Let me talk a bit about those teepees. Even though it was too early, I bought some adorable baby tomato plants – one Siberian and one Czechloslavakian…you know, because Colorado is just like Siberia or the Czech Republic – and put them in pots. Then I thought, “Well, while it’s probably not going to frost again for real, it could still get pretty cold at night. Cold nights are bad for tomatoes. And they’ve been living in a greenhouse all this time. I should use the plastic from the hoophouse and cover them somehow. But how? I need to keep the plastic where it is in case of hail but I don’t want to put the tomatoes over by the straw bale garden because they need all sun all day.” These are the types of conversations I have in my head. I thought about it a bit and remembered I’d inherited a few tomato cages last year. Now, a normal person would plant the tomato cage in the pot like it’s supposed to be. But I’m an abnormal person and I upended the cages so the legs were sticking up in the air and the top was circling the tomato plant. Then I retrieved the leftover roll of plastic and cut off two strips which I wound around each cage and pot essentially making teepees. I mean, think about it- an upside down tomato cage is nothing but a teepee frame, right?

Because I’m white trash, I had to do it the white trash way, not the Better Homes and Gardens way. Lest you think less of me, I’d like to remind you that I’m classy white trash. I did NOT use duct tape. No. I used electrical tape to secure the plastic to the frame and also to the rest of the plastic and that will keep it from blowing away and becoming litter. Success! Tiny plastic teepees wrap the tomatoes in warmth and love. But I didn’t stop there. It started getting cold out and as we all know, heat rises. I was worried that the heat that had accumulated in the little teepees would rise and escape out through the open tops. I cut another two pieces of plastic, this time little rectangles, and I jammed them down the legs until they covered the openings and thus a vent was made. I can pull the rectangles all the way down and cover the top hole or I can raise them a bit to let the heat out. I am some sort of redneck genius. The neat thing is while they looked like garbage (literally) before the vents, now they look like little ghost nuns floating around my yard. It’s actually pretty cool. I might have to keep them after harvest season and use them in the yard for Halloween props.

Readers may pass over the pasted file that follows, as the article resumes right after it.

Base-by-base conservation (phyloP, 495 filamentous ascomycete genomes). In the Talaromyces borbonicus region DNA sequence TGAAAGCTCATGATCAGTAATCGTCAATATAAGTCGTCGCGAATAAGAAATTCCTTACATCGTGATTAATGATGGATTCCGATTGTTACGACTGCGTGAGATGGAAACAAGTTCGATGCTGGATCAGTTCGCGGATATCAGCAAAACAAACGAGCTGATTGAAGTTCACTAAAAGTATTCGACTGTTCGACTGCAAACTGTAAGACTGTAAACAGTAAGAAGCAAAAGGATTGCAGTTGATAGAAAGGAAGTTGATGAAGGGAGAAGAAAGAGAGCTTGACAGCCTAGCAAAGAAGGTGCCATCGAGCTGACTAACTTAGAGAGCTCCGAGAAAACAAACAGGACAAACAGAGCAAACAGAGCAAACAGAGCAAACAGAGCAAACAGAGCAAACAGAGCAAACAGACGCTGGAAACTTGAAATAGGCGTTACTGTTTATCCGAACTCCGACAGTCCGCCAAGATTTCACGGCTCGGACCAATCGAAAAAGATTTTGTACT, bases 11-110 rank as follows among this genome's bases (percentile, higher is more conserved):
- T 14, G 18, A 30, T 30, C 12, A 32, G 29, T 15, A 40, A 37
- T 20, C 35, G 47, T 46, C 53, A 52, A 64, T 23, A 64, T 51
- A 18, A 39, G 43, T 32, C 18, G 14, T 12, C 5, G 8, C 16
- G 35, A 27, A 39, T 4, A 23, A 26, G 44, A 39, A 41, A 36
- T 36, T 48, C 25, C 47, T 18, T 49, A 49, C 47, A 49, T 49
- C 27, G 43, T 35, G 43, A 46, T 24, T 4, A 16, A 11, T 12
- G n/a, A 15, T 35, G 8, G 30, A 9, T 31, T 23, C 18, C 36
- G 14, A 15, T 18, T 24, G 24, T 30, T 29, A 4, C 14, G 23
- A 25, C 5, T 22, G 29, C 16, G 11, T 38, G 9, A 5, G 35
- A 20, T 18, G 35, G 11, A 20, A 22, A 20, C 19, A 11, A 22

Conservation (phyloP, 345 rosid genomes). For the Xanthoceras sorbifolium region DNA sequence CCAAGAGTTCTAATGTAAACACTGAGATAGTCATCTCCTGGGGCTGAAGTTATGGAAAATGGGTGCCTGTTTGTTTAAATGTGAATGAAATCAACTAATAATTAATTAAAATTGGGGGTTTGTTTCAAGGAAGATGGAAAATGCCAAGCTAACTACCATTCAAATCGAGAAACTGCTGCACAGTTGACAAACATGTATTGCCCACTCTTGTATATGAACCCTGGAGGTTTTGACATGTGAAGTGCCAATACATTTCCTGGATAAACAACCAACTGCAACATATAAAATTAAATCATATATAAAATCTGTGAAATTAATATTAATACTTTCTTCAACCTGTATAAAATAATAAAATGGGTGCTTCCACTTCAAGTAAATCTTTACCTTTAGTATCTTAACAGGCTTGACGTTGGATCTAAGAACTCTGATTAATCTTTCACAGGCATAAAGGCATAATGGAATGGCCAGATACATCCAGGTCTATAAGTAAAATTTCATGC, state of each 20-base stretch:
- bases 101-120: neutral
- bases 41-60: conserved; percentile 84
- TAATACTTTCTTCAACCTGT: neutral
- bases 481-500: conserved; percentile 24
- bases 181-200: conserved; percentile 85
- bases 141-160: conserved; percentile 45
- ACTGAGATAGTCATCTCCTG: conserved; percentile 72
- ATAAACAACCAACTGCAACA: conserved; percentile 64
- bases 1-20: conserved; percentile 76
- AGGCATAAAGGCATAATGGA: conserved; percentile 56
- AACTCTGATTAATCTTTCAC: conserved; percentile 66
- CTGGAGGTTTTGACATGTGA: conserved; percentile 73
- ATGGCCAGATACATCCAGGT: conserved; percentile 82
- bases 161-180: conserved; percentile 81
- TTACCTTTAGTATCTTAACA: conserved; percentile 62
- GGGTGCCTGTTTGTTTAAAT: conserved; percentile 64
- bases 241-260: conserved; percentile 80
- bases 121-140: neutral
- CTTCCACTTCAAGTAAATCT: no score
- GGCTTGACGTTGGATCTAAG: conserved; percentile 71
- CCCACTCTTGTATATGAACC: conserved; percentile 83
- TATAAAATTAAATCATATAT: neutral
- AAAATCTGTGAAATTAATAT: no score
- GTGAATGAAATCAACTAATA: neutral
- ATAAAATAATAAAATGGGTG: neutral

See what you can do with a little plastic and a tomato cage? Instant teepee!

See what you can do with a little plastic and a tomato cage? Instant teepee!

I like electrical tape because it's black and goes with everything.

I like electrical tape because it’s black and goes with everything.

After only 15 minutes, it was already noticably warmer in this teepee. Also, it smelled really good in here, all earthy and tomatoey.